Valletta Contemporary, Valletta - Malta (2021)

Artist: Matthew Attard
Curator: Elyse Tonna


Supporting Artists: Caesar Attard, Aaron Bezzina, Pierre Portelli, Nanni Balestrini, Francesco Jodice, Matyou Galea

Supported by: Doneo Ltd., Heritage Malta, Agius Marble Works, Galleria Michela Rizzo

curatorial note

Deriving from the phrase: rajt ma rajtx … smajt ma smajtx (I/you saw but I/you did not see … I/you heard but I/you did not hear), the title hints at a code of silence behaviour commonly known as omertà. With a direct reference towards a common oral tradition, it alludes to the complacency or indifference of individuals to act or react to ongoing happenings. Additionally, it is also an invitation to take on a playful or critical approach to interpreting socio-political contexts. The intentional modification to the original phrase makes a direct reference to Matthew’s artistic practice, who is in constant dialogue with an eye-tracker. The latter transforms eye movements to machine-generated data, which is in turn moulded by the artist himself, reinforcing a fictitious technosymbiosis characterisation through a creative practice that links the eye-tracker to modes of contemporary drawing. 

In such eye performances, the use of the eye-tracker, and subsequently the data generated, are evidence that eyes are ultimately involuntarily witnesses of any occurrence. The ultimate underlying notion of the exhibition is that of continuing with the exploration of eye drawing where the eye-tracker becomes the drawing equipment/collaborator, while uncovering notions of witnessing and seeing. Acting as a means of surveillance, the eye-tracker, the entity/the technology, offers undeniable proof of experience.

Throughout the exhibition, the eye-tracker brings to the forefront widespread local realities bound with ongoing complexities related to identity and context. Adopting a tongue and cheek approach, the exhibition features a number of site-specific interventions stemming from eye drawing performances manifested in particular contexts. These range from mundane realities such as going up/down staircases and travelling in traffic to specific occurrences or environments such as the murder of Lassana Cisse and a representation of Is-Siġra tal-Ħajja found within the Hypogeum in Paola, among others. Albeit seemingly disparate, each space presents a restaged context, offering possibilities for questions to be raised.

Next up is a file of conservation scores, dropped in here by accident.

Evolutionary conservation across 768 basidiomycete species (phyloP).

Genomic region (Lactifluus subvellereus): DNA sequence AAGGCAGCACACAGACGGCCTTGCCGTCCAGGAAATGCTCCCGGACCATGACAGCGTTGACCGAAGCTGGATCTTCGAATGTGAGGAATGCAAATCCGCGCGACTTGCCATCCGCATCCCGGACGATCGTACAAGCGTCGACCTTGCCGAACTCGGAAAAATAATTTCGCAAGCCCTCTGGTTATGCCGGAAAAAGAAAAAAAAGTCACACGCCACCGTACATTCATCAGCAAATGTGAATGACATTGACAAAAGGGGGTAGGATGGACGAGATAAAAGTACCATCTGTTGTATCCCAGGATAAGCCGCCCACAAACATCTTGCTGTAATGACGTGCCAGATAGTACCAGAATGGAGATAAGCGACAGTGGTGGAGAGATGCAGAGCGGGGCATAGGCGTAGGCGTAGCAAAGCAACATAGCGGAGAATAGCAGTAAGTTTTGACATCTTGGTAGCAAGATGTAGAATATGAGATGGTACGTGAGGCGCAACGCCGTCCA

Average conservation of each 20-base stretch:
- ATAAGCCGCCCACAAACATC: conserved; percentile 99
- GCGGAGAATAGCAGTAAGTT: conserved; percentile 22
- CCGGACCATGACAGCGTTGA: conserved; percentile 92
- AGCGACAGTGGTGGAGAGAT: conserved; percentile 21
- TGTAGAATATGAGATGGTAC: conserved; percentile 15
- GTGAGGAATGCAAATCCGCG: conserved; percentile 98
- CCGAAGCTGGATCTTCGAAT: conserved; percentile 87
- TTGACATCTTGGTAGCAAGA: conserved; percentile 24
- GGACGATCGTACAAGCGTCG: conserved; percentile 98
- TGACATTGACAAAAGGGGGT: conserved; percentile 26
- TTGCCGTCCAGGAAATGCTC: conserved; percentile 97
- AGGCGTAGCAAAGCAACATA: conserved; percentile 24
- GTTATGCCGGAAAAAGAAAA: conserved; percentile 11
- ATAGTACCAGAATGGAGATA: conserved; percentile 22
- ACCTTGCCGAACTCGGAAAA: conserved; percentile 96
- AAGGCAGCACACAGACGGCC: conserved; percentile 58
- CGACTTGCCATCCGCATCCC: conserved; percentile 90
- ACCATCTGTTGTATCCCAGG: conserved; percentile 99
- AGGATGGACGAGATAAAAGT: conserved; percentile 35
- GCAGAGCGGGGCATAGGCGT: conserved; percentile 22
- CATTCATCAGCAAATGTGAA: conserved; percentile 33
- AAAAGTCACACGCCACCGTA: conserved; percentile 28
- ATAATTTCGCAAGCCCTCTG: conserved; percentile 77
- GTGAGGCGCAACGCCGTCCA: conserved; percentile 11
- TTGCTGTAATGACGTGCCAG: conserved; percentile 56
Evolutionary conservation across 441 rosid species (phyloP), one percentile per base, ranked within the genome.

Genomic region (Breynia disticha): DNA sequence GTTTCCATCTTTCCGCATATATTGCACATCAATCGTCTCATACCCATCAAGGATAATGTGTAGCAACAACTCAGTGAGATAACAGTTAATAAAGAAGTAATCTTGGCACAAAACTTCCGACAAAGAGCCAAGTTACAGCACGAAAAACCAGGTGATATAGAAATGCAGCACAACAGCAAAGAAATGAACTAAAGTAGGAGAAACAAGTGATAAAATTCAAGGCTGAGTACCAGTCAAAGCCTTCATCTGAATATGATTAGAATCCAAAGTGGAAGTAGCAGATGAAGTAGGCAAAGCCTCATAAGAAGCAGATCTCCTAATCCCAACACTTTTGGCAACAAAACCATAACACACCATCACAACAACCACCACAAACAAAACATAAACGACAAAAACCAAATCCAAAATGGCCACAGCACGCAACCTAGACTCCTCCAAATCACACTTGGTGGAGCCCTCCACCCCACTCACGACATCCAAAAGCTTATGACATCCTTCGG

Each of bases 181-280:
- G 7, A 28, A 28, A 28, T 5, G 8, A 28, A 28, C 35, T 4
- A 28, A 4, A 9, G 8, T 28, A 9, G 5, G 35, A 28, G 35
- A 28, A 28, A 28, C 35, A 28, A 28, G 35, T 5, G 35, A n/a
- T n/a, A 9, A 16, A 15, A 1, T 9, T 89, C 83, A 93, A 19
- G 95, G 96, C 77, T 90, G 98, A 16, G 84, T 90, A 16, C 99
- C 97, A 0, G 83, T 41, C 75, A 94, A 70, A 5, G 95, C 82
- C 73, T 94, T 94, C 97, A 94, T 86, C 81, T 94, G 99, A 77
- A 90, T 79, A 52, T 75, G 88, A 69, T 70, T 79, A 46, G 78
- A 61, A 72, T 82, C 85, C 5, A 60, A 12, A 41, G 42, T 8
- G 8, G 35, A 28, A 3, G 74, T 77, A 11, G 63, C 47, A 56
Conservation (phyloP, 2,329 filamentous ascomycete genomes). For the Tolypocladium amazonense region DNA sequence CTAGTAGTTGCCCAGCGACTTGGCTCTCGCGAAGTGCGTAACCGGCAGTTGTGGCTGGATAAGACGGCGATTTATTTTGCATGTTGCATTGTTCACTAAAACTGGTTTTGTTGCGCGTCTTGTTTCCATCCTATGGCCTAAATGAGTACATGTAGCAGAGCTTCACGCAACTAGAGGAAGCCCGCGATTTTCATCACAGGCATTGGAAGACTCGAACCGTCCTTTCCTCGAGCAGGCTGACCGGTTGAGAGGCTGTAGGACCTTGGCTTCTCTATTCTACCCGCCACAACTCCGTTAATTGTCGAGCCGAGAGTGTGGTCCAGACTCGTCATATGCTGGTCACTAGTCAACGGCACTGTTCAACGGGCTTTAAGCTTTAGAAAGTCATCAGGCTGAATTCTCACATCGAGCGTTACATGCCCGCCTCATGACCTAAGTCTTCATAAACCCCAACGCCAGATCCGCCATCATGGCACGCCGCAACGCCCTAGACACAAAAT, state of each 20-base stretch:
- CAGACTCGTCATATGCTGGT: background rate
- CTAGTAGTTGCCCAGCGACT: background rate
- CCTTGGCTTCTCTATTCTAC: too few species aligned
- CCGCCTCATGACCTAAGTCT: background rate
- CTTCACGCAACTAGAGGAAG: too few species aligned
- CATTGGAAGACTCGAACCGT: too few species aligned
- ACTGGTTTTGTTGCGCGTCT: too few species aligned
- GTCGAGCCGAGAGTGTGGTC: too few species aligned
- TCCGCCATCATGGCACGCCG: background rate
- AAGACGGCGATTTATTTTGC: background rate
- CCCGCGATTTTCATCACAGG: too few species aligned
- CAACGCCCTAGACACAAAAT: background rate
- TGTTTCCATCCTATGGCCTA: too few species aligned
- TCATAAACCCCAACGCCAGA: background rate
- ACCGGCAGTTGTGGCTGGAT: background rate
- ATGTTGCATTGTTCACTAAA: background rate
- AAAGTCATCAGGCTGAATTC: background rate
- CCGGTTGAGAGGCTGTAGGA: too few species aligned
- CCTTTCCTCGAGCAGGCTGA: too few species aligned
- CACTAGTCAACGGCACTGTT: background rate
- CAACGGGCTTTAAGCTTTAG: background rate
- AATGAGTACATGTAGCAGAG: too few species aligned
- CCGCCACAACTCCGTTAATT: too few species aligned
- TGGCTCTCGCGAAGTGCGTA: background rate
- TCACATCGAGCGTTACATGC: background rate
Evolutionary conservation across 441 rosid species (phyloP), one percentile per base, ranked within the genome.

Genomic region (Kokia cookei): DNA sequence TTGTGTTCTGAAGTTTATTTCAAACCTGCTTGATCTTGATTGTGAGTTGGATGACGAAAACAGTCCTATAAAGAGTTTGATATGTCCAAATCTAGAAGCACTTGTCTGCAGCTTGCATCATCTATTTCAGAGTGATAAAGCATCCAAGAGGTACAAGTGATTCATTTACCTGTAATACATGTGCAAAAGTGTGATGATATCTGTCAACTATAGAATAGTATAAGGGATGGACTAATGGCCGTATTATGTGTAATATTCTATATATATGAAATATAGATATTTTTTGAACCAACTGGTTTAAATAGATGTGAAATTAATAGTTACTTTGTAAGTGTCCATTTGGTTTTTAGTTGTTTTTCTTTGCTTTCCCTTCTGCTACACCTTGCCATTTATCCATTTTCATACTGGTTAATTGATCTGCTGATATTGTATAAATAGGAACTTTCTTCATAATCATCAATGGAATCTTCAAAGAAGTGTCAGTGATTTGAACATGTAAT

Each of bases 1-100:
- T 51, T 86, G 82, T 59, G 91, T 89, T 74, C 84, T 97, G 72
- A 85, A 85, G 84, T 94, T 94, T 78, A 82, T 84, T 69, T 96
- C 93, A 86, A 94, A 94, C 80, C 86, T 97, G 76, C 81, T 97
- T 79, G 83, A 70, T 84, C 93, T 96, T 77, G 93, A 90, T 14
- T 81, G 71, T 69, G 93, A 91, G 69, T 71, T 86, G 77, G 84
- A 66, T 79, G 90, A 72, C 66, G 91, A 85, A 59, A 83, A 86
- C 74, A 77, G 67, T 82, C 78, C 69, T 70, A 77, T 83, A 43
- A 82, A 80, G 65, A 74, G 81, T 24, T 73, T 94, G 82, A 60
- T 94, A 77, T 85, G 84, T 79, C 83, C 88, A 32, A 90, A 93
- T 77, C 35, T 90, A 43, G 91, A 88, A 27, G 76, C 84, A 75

Within [the double-height space of the gallery], Id-Dgħajsa tal-Fidili captures the attention of onlookers and immediately sets the tone for the exhibition. Using ship graffiti typically found on churches as a point of departure, this representation presents a multitude of meanings. Whilst the incisions make reference to ex-voto offerings and are a symbol of hope, the term fidili in the name itself signifies faithfulness and loyalty. This duality reflects on the inconsistencies in the way we subject ourselves to everyday contexts and realities, sometimes transposing them to trajectories seemingly beyond our control. 

Rather than taking on a particular stance or view, the exhibition presents itself as a series of experiences from a neutral standpoint, potentially triggering interpretation and debate. Although the issues raised are an ongoing reality, their representation are ultimately an interpretation of data, and moreover a fictitious characterisation of an eye-tracker, hereby reinforcing the presence of multiple viewpoints. 

A number of artists have been invited to contribute with supporting works to reinforce multiple points of view, depending on the contexts they are being asked to present in. The works, both new and existing, are in dialogue with the eye-drawing performances, often challenging or supporting specific narratives.

 

Activate the eye-tracker within.  What do you see?

photos by Elisa von Brockdorff